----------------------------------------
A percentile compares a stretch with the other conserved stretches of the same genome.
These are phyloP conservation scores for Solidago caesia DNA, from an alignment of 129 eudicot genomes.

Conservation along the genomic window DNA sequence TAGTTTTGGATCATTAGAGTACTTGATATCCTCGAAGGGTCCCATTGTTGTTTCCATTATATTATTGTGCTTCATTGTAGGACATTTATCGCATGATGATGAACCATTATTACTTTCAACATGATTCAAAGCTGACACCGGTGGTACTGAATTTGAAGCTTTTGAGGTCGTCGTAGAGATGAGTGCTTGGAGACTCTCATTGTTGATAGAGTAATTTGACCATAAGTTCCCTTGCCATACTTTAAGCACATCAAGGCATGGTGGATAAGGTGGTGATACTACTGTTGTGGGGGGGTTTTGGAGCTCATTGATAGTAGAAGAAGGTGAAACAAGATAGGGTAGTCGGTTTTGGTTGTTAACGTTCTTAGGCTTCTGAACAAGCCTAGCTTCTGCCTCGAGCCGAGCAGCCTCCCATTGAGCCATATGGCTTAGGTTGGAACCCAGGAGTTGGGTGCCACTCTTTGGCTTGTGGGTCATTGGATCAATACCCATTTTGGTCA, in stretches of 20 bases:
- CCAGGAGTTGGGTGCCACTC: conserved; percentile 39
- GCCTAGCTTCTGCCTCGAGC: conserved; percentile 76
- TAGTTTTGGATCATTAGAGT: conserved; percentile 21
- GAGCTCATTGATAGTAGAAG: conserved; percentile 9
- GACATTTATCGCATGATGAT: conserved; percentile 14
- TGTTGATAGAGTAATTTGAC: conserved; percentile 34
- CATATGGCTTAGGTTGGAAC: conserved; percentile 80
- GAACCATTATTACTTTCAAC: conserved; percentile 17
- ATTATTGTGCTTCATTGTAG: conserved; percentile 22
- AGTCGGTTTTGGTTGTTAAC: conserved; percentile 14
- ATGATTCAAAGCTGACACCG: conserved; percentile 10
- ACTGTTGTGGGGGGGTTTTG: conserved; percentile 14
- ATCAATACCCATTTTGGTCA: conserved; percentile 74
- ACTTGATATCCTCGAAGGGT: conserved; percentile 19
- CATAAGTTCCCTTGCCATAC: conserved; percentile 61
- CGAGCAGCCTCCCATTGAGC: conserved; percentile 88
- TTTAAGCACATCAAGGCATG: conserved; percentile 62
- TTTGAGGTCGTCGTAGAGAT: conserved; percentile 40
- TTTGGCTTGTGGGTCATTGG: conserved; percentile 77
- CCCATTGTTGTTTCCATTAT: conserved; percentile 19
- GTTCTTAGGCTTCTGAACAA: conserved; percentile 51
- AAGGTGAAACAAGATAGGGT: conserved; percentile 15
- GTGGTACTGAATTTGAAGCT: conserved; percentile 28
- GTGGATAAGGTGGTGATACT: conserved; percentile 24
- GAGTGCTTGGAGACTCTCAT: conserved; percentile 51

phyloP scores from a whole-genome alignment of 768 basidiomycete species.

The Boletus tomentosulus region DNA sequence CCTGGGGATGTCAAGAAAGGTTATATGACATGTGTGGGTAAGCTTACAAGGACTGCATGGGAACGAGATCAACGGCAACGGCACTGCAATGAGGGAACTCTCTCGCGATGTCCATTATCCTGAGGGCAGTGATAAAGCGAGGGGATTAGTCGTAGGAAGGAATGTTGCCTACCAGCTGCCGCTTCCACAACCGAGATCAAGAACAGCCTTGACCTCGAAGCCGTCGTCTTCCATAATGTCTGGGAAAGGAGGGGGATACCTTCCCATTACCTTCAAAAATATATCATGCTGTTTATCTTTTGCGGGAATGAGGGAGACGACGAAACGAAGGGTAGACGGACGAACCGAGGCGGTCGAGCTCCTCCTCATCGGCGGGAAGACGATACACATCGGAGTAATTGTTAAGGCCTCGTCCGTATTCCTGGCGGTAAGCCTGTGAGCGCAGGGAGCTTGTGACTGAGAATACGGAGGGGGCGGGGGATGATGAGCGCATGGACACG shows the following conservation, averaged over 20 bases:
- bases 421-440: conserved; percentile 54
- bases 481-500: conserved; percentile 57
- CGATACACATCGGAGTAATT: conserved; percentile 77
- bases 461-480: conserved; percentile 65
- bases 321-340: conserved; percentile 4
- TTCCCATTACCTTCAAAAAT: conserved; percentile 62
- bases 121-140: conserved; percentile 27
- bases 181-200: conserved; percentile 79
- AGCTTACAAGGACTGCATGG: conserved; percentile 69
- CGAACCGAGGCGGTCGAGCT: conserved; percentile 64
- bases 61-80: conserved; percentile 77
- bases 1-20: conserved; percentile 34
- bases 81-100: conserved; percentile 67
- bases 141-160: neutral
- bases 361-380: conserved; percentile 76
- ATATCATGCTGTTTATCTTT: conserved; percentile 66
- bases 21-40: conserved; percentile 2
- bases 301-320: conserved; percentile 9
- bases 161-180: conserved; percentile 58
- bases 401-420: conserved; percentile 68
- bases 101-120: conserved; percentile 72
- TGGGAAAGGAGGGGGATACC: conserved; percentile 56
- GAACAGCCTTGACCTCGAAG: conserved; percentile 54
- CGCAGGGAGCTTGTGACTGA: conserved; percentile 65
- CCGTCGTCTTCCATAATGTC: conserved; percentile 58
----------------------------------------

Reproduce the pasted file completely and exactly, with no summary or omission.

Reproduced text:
A percentile compares a stretch with the other conserved stretches of the same genome.
These are phyloP conservation scores for Solidago caesia DNA, from an alignment of 129 eudicot genomes.

Conservation along the genomic window DNA sequence TAGTTTTGGATCATTAGAGTACTTGATATCCTCGAAGGGTCCCATTGTTGTTTCCATTATATTATTGTGCTTCATTGTAGGACATTTATCGCATGATGATGAACCATTATTACTTTCAACATGATTCAAAGCTGACACCGGTGGTACTGAATTTGAAGCTTTTGAGGTCGTCGTAGAGATGAGTGCTTGGAGACTCTCATTGTTGATAGAGTAATTTGACCATAAGTTCCCTTGCCATACTTTAAGCACATCAAGGCATGGTGGATAAGGTGGTGATACTACTGTTGTGGGGGGGTTTTGGAGCTCATTGATAGTAGAAGAAGGTGAAACAAGATAGGGTAGTCGGTTTTGGTTGTTAACGTTCTTAGGCTTCTGAACAAGCCTAGCTTCTGCCTCGAGCCGAGCAGCCTCCCATTGAGCCATATGGCTTAGGTTGGAACCCAGGAGTTGGGTGCCACTCTTTGGCTTGTGGGTCATTGGATCAATACCCATTTTGGTCA, in stretches of 20 bases:
- CCAGGAGTTGGGTGCCACTC: conserved; percentile 39
- GCCTAGCTTCTGCCTCGAGC: conserved; percentile 76
- TAGTTTTGGATCATTAGAGT: conserved; percentile 21
- GAGCTCATTGATAGTAGAAG: conserved; percentile 9
- GACATTTATCGCATGATGAT: conserved; percentile 14
- TGTTGATAGAGTAATTTGAC: conserved; percentile 34
- CATATGGCTTAGGTTGGAAC: conserved; percentile 80
- GAACCATTATTACTTTCAAC: conserved; percentile 17
- ATTATTGTGCTTCATTGTAG: conserved; percentile 22
- AGTCGGTTTTGGTTGTTAAC: conserved; percentile 14
- ATGATTCAAAGCTGACACCG: conserved; percentile 10
- ACTGTTGTGGGGGGGTTTTG: conserved; percentile 14
- ATCAATACCCATTTTGGTCA: conserved; percentile 74
- ACTTGATATCCTCGAAGGGT: conserved; percentile 19
- CATAAGTTCCCTTGCCATAC: conserved; percentile 61
- CGAGCAGCCTCCCATTGAGC: conserved; percentile 88
- TTTAAGCACATCAAGGCATG: conserved; percentile 62
- TTTGAGGTCGTCGTAGAGAT: conserved; percentile 40
- TTTGGCTTGTGGGTCATTGG: conserved; percentile 77
- CCCATTGTTGTTTCCATTAT: conserved; percentile 19
- GTTCTTAGGCTTCTGAACAA: conserved; percentile 51
- AAGGTGAAACAAGATAGGGT: conserved; percentile 15
- GTGGTACTGAATTTGAAGCT: conserved; percentile 28
- GTGGATAAGGTGGTGATACT: conserved; percentile 24
- GAGTGCTTGGAGACTCTCAT: conserved; percentile 51

phyloP scores from a whole-genome alignment of 768 basidiomycete species.

The Boletus tomentosulus region DNA sequence CCTGGGGATGTCAAGAAAGGTTATATGACATGTGTGGGTAAGCTTACAAGGACTGCATGGGAACGAGATCAACGGCAACGGCACTGCAATGAGGGAACTCTCTCGCGATGTCCATTATCCTGAGGGCAGTGATAAAGCGAGGGGATTAGTCGTAGGAAGGAATGTTGCCTACCAGCTGCCGCTTCCACAACCGAGATCAAGAACAGCCTTGACCTCGAAGCCGTCGTCTTCCATAATGTCTGGGAAAGGAGGGGGATACCTTCCCATTACCTTCAAAAATATATCATGCTGTTTATCTTTTGCGGGAATGAGGGAGACGACGAAACGAAGGGTAGACGGACGAACCGAGGCGGTCGAGCTCCTCCTCATCGGCGGGAAGACGATACACATCGGAGTAATTGTTAAGGCCTCGTCCGTATTCCTGGCGGTAAGCCTGTGAGCGCAGGGAGCTTGTGACTGAGAATACGGAGGGGGCGGGGGATGATGAGCGCATGGACACG shows the following conservation, averaged over 20 bases:
- bases 421-440: conserved; percentile 54
- bases 481-500: conserved; percentile 57
- CGATACACATCGGAGTAATT: conserved; percentile 77
- bases 461-480: conserved; percentile 65
- bases 321-340: conserved; percentile 4
- TTCCCATTACCTTCAAAAAT: conserved; percentile 62
- bases 121-140: conserved; percentile 27
- bases 181-200: conserved; percentile 79
- AGCTTACAAGGACTGCATGG: conserved; percentile 69
- CGAACCGAGGCGGTCGAGCT: conserved; percentile 64
- bases 61-80: conserved; percentile 77
- bases 1-20: conserved; percentile 34
- bases 81-100: conserved; percentile 67
- bases 141-160: neutral
- bases 361-380: conserved; percentile 76
- ATATCATGCTGTTTATCTTT: conserved; percentile 66
- bases 21-40: conserved; percentile 2
- bases 301-320: conserved; percentile 9
- bases 161-180: conserved; percentile 58
- bases 401-420: conserved; percentile 68
- bases 101-120: conserved; percentile 72
- TGGGAAAGGAGGGGGATACC: conserved; percentile 56
- GAACAGCCTTGACCTCGAAG: conserved; percentile 54
- CGCAGGGAGCTTGTGACTGA: conserved; percentile 65
- CCGTCGTCTTCCATAATGTC: conserved; percentile 58